3. Database-level replication zones can be used so that Data Definition Language (DDL) statements such as CREATE and ALTER can be tested as well.

TL;DR

Here’s a quick summary of lessons I learned at my internship: with SQL Prober, we can not only measure the impact of incidents when they occur, but also reduce our MTTD since we have an improved monitoring system. Black-box monitoring helps to catch issues that white-box monitoring couldn’t. Building a monitoring system needs to be carefully planned. We should collect metrics for everything and only alert on the important ones. This is not something that can be done in a short period of time as both metrics and alerts need to be refined over time for a good monitoring and alerting system.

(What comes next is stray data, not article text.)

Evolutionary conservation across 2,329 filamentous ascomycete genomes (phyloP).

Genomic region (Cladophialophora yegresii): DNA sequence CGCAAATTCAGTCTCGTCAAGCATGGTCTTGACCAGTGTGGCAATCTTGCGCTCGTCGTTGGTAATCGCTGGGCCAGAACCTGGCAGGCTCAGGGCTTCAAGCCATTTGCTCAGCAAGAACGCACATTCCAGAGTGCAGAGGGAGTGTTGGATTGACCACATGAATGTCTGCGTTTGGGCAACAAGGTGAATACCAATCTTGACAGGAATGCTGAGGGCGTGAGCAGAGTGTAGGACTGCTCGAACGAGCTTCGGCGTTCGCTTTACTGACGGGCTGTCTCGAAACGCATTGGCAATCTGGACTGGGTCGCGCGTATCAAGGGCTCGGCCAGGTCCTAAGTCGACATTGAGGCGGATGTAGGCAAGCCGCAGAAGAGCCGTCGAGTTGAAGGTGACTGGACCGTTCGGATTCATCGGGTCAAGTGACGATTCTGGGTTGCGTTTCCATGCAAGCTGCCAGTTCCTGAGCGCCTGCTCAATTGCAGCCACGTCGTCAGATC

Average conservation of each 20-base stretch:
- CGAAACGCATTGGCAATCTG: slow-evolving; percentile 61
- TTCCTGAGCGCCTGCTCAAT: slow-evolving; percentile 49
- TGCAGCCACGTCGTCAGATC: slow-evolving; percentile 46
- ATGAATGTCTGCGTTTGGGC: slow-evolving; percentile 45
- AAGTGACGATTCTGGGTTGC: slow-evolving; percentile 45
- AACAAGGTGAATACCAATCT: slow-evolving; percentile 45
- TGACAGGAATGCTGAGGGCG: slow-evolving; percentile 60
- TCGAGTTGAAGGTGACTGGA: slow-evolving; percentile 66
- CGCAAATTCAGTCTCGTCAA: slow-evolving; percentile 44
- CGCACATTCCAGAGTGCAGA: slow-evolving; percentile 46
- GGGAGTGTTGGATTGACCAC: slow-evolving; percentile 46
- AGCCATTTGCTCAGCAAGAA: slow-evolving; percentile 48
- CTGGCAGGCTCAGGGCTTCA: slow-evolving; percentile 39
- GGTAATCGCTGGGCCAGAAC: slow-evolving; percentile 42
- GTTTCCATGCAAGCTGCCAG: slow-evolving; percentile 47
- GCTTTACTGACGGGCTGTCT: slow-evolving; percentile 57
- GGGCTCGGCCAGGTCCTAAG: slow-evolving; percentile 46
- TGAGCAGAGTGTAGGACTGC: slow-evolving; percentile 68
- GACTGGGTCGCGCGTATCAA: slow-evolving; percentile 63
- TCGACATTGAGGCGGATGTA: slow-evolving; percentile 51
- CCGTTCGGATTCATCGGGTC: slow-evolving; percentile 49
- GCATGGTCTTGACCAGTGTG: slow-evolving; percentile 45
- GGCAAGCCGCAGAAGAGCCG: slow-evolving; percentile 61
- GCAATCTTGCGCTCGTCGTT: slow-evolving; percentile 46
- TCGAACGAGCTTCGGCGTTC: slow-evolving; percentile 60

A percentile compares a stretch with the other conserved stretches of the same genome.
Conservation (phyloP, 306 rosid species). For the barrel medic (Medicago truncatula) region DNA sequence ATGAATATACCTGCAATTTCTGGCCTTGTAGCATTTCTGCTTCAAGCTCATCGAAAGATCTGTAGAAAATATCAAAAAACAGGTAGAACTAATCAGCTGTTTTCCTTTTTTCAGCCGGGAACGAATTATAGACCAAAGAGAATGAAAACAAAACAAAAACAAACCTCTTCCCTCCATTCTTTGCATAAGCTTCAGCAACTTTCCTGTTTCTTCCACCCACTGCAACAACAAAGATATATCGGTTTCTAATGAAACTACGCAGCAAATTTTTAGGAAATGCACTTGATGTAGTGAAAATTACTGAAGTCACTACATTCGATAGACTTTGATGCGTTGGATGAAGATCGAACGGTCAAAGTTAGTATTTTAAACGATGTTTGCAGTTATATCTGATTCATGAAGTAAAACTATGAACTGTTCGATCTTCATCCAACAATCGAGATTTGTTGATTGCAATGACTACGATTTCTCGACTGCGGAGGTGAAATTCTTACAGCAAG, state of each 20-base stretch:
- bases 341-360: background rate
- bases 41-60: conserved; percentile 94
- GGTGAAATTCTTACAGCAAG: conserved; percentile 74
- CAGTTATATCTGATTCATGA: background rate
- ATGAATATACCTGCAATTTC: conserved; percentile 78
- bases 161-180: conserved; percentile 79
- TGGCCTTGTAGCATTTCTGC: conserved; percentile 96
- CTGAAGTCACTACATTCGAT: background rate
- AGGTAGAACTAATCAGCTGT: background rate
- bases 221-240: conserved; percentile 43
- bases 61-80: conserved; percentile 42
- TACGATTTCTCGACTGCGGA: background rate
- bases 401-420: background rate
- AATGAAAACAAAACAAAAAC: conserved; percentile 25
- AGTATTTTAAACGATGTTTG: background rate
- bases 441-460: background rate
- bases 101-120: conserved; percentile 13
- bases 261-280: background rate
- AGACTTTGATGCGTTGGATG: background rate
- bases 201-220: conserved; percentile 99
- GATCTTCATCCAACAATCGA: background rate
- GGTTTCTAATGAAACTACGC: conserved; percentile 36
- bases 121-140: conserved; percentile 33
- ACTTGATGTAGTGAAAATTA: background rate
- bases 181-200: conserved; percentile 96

Geo-partitioning is usually used for multi-region workloads to improve latency. I find it to be an amazing feature, and it is also a key differentiator for CockroachDB. In this blog post, we have explored one unconventional way of using geo-partitioning, which is for black-box monitoring. What else can you do with geo-partitioning?

If you have not tried out geo-partitioning yet, I would suggest you to check out the following articles:

Are you interested in monitoring distributed systems or helping build a Database as a Service (DBaaS) on Kubernetes? We’re hiring for SREs and other positions! Check out our careers page to learn more.

Footnotes

[1] For more details on white-box and black-box monitoring, check out this article which is based on Google’s SRE book: Monitoring Distributed Systems. [2] See CockroachDB’s internal virtual database, crdb_internal, specifically the gossip_liveness and gossip_nodes schemas, for more information.